Over Thanksgiving weekend, I came across this banana slug in Freestone. While it’s not as yellow as some pictures I find of banana slugs, there seems to be a range of colors from yellow and green to brown. The banana slug grows to a length of 9 inches and it’s native to the Pacific coast. It’s a fascinating creature but not one that I would want to reach out and touch. I think I’ll keep my distance.
We were walking off Thanksgiving in the Laguna de Santa Rosa. I had a chance to admire this big oak tree and its shape in the light late in the day.
We were in Mendocino County last Sunday and stopped by a roadside farmstand. I saw these boxes of multi-colored squash and gourds and thought they would make a good photograph. It certainly seems fitting for the week of Thanksgiving.
I am visiting family in Louisville this weekend. I enjoyed the sight of the Ohio River and I was reminded of T. S. Eliot’s line that “the river is a strong brown god”, one whose power is “almost forgotten” by those like me who are “waiting, watching and waiting.”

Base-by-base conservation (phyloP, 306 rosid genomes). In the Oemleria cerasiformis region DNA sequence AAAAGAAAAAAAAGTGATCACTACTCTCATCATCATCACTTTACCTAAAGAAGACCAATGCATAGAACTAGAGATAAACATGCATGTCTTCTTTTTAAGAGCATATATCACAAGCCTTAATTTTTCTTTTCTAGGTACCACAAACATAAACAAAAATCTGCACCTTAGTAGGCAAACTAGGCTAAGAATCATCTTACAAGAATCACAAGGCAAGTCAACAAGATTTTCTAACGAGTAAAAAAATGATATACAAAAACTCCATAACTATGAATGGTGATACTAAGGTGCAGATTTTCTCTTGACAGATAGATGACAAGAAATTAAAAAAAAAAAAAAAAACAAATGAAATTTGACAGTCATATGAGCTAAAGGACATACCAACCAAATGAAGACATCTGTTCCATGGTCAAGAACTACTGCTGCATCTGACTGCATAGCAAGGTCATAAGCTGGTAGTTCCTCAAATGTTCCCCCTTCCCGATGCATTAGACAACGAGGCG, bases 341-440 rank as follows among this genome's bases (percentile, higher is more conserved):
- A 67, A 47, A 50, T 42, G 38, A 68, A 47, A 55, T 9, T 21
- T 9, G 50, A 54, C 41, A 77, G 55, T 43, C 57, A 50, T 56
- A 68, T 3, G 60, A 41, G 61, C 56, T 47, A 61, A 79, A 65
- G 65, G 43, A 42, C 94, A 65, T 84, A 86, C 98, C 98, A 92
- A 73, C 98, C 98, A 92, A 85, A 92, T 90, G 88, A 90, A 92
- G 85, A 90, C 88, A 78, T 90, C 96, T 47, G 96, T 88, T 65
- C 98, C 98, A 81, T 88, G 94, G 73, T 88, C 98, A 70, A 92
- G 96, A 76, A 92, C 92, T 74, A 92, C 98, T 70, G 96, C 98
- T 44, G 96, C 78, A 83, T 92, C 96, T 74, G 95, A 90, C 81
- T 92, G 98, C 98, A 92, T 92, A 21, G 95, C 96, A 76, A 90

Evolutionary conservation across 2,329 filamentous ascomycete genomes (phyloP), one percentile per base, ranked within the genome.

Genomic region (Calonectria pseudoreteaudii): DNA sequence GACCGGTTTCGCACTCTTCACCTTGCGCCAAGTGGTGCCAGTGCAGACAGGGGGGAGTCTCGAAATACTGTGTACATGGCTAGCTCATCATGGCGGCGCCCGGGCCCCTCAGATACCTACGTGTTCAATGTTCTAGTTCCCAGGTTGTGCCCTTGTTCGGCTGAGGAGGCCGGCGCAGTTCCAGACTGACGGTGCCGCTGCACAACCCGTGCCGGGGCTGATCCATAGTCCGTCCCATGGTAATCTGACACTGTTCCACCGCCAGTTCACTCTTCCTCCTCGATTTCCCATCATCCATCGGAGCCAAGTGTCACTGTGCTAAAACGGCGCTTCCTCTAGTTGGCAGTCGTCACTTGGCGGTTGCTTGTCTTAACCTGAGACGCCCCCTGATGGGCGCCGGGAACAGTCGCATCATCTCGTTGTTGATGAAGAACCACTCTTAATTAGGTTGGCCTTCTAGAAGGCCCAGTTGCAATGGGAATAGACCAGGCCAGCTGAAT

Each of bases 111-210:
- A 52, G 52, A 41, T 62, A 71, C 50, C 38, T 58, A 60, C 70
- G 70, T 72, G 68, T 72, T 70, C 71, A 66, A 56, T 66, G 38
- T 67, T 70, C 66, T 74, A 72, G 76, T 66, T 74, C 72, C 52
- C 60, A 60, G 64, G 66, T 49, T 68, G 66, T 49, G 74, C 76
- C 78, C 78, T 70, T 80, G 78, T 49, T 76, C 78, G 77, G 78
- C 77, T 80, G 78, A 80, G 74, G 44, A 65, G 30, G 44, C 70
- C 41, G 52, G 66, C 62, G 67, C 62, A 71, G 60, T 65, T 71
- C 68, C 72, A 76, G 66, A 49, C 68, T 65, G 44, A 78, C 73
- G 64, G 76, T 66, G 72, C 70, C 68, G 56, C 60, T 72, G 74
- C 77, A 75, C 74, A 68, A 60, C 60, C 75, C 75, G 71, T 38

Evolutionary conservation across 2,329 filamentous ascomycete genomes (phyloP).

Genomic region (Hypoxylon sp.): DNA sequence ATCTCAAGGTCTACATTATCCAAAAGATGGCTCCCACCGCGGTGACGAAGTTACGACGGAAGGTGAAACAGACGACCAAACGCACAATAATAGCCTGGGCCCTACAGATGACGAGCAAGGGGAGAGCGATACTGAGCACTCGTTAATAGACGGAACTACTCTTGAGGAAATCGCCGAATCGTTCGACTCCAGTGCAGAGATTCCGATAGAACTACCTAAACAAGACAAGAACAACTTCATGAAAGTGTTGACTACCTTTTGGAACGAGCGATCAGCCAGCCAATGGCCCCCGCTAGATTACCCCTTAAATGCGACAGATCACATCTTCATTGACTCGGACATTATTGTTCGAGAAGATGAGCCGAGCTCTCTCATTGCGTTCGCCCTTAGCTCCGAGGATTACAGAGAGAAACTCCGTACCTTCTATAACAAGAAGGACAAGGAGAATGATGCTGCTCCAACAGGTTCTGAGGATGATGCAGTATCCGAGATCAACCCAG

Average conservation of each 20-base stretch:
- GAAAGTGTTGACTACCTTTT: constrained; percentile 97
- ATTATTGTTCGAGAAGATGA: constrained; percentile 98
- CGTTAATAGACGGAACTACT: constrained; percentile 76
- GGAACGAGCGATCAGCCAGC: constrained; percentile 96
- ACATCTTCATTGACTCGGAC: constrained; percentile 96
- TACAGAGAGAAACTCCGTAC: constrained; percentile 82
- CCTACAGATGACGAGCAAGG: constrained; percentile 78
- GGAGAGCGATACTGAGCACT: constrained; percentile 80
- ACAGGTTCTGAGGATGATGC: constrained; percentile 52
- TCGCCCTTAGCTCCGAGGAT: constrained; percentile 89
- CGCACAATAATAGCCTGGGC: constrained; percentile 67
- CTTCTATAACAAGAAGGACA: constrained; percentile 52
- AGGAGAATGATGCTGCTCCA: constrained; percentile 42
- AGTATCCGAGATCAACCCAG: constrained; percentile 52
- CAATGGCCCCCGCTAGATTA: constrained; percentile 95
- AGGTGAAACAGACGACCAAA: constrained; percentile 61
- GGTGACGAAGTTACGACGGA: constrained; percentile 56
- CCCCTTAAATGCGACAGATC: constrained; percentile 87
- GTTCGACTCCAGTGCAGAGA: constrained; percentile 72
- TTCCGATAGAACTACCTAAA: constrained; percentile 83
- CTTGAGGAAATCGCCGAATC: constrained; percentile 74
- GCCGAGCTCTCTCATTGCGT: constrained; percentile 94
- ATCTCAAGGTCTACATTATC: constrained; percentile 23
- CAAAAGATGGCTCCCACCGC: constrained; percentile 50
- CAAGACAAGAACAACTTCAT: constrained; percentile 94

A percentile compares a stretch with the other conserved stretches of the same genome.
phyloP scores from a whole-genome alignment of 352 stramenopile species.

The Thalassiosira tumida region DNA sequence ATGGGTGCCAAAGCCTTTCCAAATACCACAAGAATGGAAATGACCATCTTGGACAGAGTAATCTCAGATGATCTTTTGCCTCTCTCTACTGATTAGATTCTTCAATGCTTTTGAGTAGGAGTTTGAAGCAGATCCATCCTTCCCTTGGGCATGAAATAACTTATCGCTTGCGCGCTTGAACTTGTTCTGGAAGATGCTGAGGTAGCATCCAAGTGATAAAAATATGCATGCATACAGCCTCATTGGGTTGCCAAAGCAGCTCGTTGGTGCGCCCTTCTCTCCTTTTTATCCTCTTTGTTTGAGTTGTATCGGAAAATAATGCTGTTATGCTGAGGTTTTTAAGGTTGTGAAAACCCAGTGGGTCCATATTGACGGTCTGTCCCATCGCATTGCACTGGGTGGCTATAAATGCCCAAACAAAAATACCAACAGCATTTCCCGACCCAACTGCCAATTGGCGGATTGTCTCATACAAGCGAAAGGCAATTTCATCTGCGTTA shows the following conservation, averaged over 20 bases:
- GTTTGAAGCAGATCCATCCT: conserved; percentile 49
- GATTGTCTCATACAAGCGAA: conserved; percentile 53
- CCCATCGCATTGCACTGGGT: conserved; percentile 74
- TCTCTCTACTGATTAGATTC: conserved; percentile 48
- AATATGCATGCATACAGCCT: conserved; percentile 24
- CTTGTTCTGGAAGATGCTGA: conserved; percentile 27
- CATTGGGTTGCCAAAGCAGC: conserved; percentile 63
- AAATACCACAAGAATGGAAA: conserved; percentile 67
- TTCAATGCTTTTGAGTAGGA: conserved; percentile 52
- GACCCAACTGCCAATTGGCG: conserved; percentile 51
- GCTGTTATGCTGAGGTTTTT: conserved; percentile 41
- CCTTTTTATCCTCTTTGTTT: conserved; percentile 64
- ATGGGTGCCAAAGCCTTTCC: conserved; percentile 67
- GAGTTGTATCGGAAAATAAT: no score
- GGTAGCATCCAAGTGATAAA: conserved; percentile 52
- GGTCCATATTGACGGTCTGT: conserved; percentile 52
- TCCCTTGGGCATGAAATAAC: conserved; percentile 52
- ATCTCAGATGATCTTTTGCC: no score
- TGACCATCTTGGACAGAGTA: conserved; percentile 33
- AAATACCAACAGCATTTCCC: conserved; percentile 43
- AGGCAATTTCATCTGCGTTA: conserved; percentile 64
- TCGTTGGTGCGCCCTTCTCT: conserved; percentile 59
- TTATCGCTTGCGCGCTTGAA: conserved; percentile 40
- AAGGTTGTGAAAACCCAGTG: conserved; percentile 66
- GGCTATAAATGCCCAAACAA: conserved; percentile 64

From T.S. Eliot’s Four Quartets
I do not know much about gods; but I think that the river
Is a strong brown god—sullen, untamed and intractable,
Patient to some degree, at first recognised as a frontier;
Useful, untrustworthy, as a conveyor of commerce;
Then only a problem confronting the builder of bridges.
The problem once solved, the brown god is almost forgotten
By the dwellers in cities—ever, however, implacable.
Keeping his seasons and rages, destroyer, reminder
Of what men choose to forget. Unhonoured, unpropitiated
By worshippers of the machine, but waiting, watching and waiting.
His rhythm was present in the nursery bedroom,
In the rank ailanthus of the April dooryard,
In the smell of grapes on the autumn table,
And the evening circle in the winter gaslight.
I took these pictures on Sunday after the last of the three storms had come through. Kayakers were out exploring the flooded laguna.
We took our first trip in our Airstream a few weeks ago, about three hours north into Humboldt County in California. We stayed at the Benbow RV Resort near Garberville and then took a day-trip through the Avenue of the Giants. These forests have the largest collection of the largest trees (over 300 feet) in the world.
We have a 2005 Safari 25 foot Airstream trailer.
Check out this album of the road trip on Google Plus.